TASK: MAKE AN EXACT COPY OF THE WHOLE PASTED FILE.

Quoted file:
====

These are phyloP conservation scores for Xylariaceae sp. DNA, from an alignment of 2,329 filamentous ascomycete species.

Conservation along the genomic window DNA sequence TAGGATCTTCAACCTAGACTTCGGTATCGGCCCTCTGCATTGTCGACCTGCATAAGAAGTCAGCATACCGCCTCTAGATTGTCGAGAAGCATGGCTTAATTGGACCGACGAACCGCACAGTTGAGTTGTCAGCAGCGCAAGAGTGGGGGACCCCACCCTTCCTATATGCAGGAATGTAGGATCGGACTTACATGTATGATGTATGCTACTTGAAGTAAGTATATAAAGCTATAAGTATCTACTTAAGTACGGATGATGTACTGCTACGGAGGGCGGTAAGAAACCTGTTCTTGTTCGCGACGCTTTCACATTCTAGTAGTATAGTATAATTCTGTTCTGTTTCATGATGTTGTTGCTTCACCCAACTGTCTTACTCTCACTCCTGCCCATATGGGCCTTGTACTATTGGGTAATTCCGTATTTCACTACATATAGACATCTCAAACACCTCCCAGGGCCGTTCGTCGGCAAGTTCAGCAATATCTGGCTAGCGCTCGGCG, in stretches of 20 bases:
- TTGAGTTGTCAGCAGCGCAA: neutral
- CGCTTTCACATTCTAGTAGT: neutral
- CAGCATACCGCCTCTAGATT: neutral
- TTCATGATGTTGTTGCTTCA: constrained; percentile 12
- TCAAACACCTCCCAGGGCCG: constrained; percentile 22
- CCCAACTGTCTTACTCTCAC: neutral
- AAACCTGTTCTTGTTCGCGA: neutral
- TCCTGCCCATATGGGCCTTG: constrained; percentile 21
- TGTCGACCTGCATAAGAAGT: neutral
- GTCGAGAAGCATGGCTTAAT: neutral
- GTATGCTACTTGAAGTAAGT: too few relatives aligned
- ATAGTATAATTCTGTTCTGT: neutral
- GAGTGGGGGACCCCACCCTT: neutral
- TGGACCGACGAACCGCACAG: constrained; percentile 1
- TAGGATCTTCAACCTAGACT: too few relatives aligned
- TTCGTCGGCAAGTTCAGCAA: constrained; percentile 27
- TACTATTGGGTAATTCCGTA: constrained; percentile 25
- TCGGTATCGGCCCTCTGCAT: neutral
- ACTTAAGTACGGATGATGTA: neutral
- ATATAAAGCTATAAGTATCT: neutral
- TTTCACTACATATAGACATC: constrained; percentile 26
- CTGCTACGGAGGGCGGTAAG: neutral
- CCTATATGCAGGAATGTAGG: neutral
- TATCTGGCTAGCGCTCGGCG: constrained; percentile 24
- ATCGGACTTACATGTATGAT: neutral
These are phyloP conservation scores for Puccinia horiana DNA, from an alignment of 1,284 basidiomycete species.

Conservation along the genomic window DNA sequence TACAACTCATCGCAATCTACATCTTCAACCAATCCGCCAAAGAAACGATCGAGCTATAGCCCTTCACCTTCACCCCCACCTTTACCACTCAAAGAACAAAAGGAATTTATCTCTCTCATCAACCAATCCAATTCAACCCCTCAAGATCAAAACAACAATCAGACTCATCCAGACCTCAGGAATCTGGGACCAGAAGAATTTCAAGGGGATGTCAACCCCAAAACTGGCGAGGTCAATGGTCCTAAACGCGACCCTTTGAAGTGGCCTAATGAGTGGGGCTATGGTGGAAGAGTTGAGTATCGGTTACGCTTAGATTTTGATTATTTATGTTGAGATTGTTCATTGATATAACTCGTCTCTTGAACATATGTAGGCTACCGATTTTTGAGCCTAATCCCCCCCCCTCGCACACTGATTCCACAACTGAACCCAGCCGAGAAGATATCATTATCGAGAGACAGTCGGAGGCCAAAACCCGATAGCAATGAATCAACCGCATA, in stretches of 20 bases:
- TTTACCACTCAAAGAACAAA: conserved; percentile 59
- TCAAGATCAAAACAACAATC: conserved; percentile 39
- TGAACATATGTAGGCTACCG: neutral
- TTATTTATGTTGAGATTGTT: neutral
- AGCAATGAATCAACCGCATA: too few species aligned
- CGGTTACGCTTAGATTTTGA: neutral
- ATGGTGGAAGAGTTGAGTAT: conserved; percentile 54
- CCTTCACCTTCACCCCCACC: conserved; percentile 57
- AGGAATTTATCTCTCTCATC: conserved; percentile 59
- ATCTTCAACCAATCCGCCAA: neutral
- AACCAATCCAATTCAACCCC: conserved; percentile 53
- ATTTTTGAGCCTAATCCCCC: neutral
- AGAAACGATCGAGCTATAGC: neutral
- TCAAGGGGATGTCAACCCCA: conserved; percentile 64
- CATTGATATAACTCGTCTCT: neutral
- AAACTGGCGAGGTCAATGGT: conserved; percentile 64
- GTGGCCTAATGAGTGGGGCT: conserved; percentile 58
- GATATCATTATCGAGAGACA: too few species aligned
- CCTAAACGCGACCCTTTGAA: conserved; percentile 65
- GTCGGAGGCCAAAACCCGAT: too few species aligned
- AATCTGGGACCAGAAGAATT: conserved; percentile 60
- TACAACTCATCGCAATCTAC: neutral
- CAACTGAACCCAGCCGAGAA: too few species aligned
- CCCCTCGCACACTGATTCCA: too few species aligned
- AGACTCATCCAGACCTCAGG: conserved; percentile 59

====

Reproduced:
These are phyloP conservation scores for Xylariaceae sp. DNA, from an alignment of 2,329 filamentous ascomycete species.

Conservation along the genomic window DNA sequence TAGGATCTTCAACCTAGACTTCGGTATCGGCCCTCTGCATTGTCGACCTGCATAAGAAGTCAGCATACCGCCTCTAGATTGTCGAGAAGCATGGCTTAATTGGACCGACGAACCGCACAGTTGAGTTGTCAGCAGCGCAAGAGTGGGGGACCCCACCCTTCCTATATGCAGGAATGTAGGATCGGACTTACATGTATGATGTATGCTACTTGAAGTAAGTATATAAAGCTATAAGTATCTACTTAAGTACGGATGATGTACTGCTACGGAGGGCGGTAAGAAACCTGTTCTTGTTCGCGACGCTTTCACATTCTAGTAGTATAGTATAATTCTGTTCTGTTTCATGATGTTGTTGCTTCACCCAACTGTCTTACTCTCACTCCTGCCCATATGGGCCTTGTACTATTGGGTAATTCCGTATTTCACTACATATAGACATCTCAAACACCTCCCAGGGCCGTTCGTCGGCAAGTTCAGCAATATCTGGCTAGCGCTCGGCG, in stretches of 20 bases:
- TTGAGTTGTCAGCAGCGCAA: neutral
- CGCTTTCACATTCTAGTAGT: neutral
- CAGCATACCGCCTCTAGATT: neutral
- TTCATGATGTTGTTGCTTCA: constrained; percentile 12
- TCAAACACCTCCCAGGGCCG: constrained; percentile 22
- CCCAACTGTCTTACTCTCAC: neutral
- AAACCTGTTCTTGTTCGCGA: neutral
- TCCTGCCCATATGGGCCTTG: constrained; percentile 21
- TGTCGACCTGCATAAGAAGT: neutral
- GTCGAGAAGCATGGCTTAAT: neutral
- GTATGCTACTTGAAGTAAGT: too few relatives aligned
- ATAGTATAATTCTGTTCTGT: neutral
- GAGTGGGGGACCCCACCCTT: neutral
- TGGACCGACGAACCGCACAG: constrained; percentile 1
- TAGGATCTTCAACCTAGACT: too few relatives aligned
- TTCGTCGGCAAGTTCAGCAA: constrained; percentile 27
- TACTATTGGGTAATTCCGTA: constrained; percentile 25
- TCGGTATCGGCCCTCTGCAT: neutral
- ACTTAAGTACGGATGATGTA: neutral
- ATATAAAGCTATAAGTATCT: neutral
- TTTCACTACATATAGACATC: constrained; percentile 26
- CTGCTACGGAGGGCGGTAAG: neutral
- CCTATATGCAGGAATGTAGG: neutral
- TATCTGGCTAGCGCTCGGCG: constrained; percentile 24
- ATCGGACTTACATGTATGAT: neutral
These are phyloP conservation scores for Puccinia horiana DNA, from an alignment of 1,284 basidiomycete species.

Conservation along the genomic window DNA sequence TACAACTCATCGCAATCTACATCTTCAACCAATCCGCCAAAGAAACGATCGAGCTATAGCCCTTCACCTTCACCCCCACCTTTACCACTCAAAGAACAAAAGGAATTTATCTCTCTCATCAACCAATCCAATTCAACCCCTCAAGATCAAAACAACAATCAGACTCATCCAGACCTCAGGAATCTGGGACCAGAAGAATTTCAAGGGGATGTCAACCCCAAAACTGGCGAGGTCAATGGTCCTAAACGCGACCCTTTGAAGTGGCCTAATGAGTGGGGCTATGGTGGAAGAGTTGAGTATCGGTTACGCTTAGATTTTGATTATTTATGTTGAGATTGTTCATTGATATAACTCGTCTCTTGAACATATGTAGGCTACCGATTTTTGAGCCTAATCCCCCCCCCTCGCACACTGATTCCACAACTGAACCCAGCCGAGAAGATATCATTATCGAGAGACAGTCGGAGGCCAAAACCCGATAGCAATGAATCAACCGCATA, in stretches of 20 bases:
- TTTACCACTCAAAGAACAAA: conserved; percentile 59
- TCAAGATCAAAACAACAATC: conserved; percentile 39
- TGAACATATGTAGGCTACCG: neutral
- TTATTTATGTTGAGATTGTT: neutral
- AGCAATGAATCAACCGCATA: too few species aligned
- CGGTTACGCTTAGATTTTGA: neutral
- ATGGTGGAAGAGTTGAGTAT: conserved; percentile 54
- CCTTCACCTTCACCCCCACC: conserved; percentile 57
- AGGAATTTATCTCTCTCATC: conserved; percentile 59
- ATCTTCAACCAATCCGCCAA: neutral
- AACCAATCCAATTCAACCCC: conserved; percentile 53
- ATTTTTGAGCCTAATCCCCC: neutral
- AGAAACGATCGAGCTATAGC: neutral
- TCAAGGGGATGTCAACCCCA: conserved; percentile 64
- CATTGATATAACTCGTCTCT: neutral
- AAACTGGCGAGGTCAATGGT: conserved; percentile 64
- GTGGCCTAATGAGTGGGGCT: conserved; percentile 58
- GATATCATTATCGAGAGACA: too few species aligned
- CCTAAACGCGACCCTTTGAA: conserved; percentile 65
- GTCGGAGGCCAAAACCCGAT: too few species aligned
- AATCTGGGACCAGAAGAATT: conserved; percentile 60
- TACAACTCATCGCAATCTAC: neutral
- CAACTGAACCCAGCCGAGAA: too few species aligned
- CCCCTCGCACACTGATTCCA: too few species aligned
- AGACTCATCCAGACCTCAGG: conserved; percentile 59